I explained on this blog before why expansion was basically a non-starter because there aren't any teams that add major TV market revenues that would make splitting the pot 12-ways rather than 10-ways an appealing option.
That article, "4 facts about the future of the Big 12" should be useful now if you aren't familiar with some of the underlying factors that are going to dictate how things go from here.
Adding a championship game is catching a lot of flak because one of the inevitable consequences it will have will be eliminating a Big 12 team from the playoffs that otherwise would have been "in." At some point in the future, Texas or Oklahoma will be the consensus no. 1 team in the Big 12, they'll play one of the northern teams in the title game, and they'll get upset. The result will be that no Big 12 team enters the playoffs that year.
Given enough time and that's going to happen, it's a mathematical certainty.
But the league is adding a game anyways because it's going to be entertaining and will create more revenue for the league. If you've been paying attention to what's going on at Baylor right now you know that this is ultimately all about money.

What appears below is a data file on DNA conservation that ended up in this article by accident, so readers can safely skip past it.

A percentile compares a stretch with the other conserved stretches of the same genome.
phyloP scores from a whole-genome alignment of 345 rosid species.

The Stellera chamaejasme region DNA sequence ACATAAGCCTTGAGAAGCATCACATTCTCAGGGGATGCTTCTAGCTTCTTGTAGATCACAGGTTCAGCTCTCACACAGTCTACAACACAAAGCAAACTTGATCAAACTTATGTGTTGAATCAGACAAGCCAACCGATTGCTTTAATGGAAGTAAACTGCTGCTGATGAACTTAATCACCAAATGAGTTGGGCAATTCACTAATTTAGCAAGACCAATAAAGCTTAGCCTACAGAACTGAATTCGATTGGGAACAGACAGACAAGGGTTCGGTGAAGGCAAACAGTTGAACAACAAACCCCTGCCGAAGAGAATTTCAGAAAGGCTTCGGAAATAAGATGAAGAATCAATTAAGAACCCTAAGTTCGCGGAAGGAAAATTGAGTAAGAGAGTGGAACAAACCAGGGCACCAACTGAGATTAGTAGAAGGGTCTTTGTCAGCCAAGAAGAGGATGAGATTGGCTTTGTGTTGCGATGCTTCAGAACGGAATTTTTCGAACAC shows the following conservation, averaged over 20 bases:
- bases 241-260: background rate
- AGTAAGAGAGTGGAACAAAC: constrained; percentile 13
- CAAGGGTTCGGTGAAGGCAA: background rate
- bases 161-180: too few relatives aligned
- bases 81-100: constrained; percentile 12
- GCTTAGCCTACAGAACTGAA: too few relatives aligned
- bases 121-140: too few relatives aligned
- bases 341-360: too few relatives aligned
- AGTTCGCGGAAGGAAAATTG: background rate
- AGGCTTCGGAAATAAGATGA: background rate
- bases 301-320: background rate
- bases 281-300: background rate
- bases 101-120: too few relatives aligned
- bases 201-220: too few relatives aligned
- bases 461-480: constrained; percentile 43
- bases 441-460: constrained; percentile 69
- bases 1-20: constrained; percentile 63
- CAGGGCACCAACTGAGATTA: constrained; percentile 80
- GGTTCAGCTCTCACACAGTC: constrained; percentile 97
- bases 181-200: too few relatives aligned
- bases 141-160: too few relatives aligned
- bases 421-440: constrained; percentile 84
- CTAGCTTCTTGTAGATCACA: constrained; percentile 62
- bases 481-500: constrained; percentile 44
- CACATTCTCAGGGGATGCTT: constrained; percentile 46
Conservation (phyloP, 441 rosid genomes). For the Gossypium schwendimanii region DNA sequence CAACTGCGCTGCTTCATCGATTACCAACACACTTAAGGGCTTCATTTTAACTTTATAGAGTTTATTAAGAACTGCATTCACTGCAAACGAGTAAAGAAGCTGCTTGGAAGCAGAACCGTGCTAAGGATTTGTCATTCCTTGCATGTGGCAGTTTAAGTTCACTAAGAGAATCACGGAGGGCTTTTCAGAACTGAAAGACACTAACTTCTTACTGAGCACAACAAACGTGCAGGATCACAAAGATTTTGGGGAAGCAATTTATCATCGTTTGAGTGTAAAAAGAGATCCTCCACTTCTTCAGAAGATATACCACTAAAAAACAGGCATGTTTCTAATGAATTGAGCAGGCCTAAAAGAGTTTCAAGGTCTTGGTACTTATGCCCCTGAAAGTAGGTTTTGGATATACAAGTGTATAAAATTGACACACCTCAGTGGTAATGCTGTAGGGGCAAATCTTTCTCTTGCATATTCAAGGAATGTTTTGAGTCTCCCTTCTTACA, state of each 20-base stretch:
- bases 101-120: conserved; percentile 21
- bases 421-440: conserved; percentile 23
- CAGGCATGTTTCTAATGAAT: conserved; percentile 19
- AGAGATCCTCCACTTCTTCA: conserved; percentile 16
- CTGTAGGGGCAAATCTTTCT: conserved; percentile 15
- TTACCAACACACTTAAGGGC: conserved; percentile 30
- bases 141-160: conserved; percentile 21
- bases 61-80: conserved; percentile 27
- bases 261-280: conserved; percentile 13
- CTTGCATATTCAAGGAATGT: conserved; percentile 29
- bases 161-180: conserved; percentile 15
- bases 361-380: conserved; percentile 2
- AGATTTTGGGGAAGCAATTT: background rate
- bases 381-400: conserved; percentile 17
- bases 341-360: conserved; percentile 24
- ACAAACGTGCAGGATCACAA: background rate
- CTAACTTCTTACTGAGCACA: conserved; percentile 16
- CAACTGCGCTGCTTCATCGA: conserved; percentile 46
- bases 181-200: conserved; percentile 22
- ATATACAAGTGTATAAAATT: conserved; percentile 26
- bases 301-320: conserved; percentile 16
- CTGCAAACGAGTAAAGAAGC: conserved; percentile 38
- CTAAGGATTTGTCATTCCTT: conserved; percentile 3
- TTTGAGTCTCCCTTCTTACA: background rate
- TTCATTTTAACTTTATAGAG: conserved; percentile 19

One positive from this is in scenarios like we saw in 2014 when TCU vs Baylor was the de-facto Big 12 championship game and it occurred in Waco. That's not really fair to TCU, who would have had a reasonable argument IF they beat Baylor in a end of year championship game that narrowly losing to the Bears mid-year in Waco but then beating them at a neutral site made them the true champions.
I happen to think Baylor was the better team that year but still, a neutral(ish)-site championship game clears issues like that up.
Here's where that becomes a problem though...Texas and Oklahoma already play their game at a neutral site and everyone is used to that game carrying the utmost importance regarding who wins the league.
In the future realignment of the league designed to create divisions and a championship game, Oklahoma and Texas cannot be in opposite divisions.
They have to be kept together or else you sacrifice the Red River Shootout and it's place of importance in the season. Since Texas and OU are absolutely calling the shots in this league you can bet on that game being protected. So here's how I'm expecting the divisions to shake out:
This is the divisional alignment that makes the most sense, and since everyone is still playing each other it's no great sacrifice for TCU. In fact, that's a pretty nice spot to be sitting in. Tech or Baylor would probably love to be in that spot but TCU is more eastern than Tech and more northern than Baylor so this is the best fit.
Should all be quite interesting and hopefully entertaining.